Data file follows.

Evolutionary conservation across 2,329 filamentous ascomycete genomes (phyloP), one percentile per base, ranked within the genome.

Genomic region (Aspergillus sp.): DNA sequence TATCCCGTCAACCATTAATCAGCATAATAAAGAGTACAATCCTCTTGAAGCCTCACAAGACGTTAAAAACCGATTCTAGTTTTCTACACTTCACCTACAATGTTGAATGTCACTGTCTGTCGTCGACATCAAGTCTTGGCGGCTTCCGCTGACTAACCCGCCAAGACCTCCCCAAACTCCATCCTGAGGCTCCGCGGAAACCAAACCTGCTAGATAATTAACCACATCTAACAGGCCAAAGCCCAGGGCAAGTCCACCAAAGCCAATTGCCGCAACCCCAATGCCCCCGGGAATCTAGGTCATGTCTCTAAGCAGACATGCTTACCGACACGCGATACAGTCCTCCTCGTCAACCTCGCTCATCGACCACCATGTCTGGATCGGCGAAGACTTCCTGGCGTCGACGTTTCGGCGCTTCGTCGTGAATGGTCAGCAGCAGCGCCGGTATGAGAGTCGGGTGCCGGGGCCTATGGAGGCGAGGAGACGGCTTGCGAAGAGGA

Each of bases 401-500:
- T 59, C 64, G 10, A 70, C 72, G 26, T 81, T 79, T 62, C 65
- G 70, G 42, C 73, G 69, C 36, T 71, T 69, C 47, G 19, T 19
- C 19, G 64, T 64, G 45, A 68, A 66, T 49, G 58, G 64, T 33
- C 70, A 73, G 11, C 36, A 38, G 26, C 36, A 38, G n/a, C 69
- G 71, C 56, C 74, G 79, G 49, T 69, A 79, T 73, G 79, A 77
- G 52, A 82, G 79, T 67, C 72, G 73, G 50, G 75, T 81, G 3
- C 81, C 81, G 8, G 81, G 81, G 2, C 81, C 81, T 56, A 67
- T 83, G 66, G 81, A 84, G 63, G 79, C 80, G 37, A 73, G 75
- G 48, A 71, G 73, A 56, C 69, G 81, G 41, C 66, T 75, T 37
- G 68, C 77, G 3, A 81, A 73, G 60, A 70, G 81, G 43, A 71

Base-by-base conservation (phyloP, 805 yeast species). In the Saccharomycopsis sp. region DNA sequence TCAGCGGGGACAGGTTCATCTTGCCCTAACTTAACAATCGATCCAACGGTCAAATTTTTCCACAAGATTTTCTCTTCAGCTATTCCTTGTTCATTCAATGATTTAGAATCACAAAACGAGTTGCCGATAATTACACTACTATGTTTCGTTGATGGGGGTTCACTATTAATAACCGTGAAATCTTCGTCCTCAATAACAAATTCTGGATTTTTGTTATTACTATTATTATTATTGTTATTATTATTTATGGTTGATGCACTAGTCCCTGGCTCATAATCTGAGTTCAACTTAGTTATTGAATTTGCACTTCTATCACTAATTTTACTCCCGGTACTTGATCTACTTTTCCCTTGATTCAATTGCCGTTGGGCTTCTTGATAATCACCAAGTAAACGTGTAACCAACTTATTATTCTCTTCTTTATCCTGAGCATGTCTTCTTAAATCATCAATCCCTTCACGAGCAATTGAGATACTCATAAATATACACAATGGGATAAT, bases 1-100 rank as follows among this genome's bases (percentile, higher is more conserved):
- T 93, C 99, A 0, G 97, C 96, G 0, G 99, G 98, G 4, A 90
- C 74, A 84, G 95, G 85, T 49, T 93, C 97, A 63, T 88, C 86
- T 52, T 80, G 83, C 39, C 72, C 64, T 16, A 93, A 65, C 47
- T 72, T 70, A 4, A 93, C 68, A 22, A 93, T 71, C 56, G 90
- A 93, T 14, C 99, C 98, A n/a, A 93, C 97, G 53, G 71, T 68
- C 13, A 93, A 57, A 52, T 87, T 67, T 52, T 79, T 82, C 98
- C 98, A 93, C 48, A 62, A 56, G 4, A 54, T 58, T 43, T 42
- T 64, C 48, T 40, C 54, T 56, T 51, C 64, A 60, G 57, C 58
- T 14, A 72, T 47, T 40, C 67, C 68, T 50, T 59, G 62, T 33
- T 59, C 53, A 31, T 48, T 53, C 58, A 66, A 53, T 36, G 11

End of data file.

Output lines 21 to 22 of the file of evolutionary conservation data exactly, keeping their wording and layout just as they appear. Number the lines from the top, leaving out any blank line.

- C 98, A 93, C 48, A 62, A 56, G 4, A 54, T 58, T 43, T 42
- T 64, C 48, T 40, C 54, T 56, T 51, C 64, A 60, G 57, C 58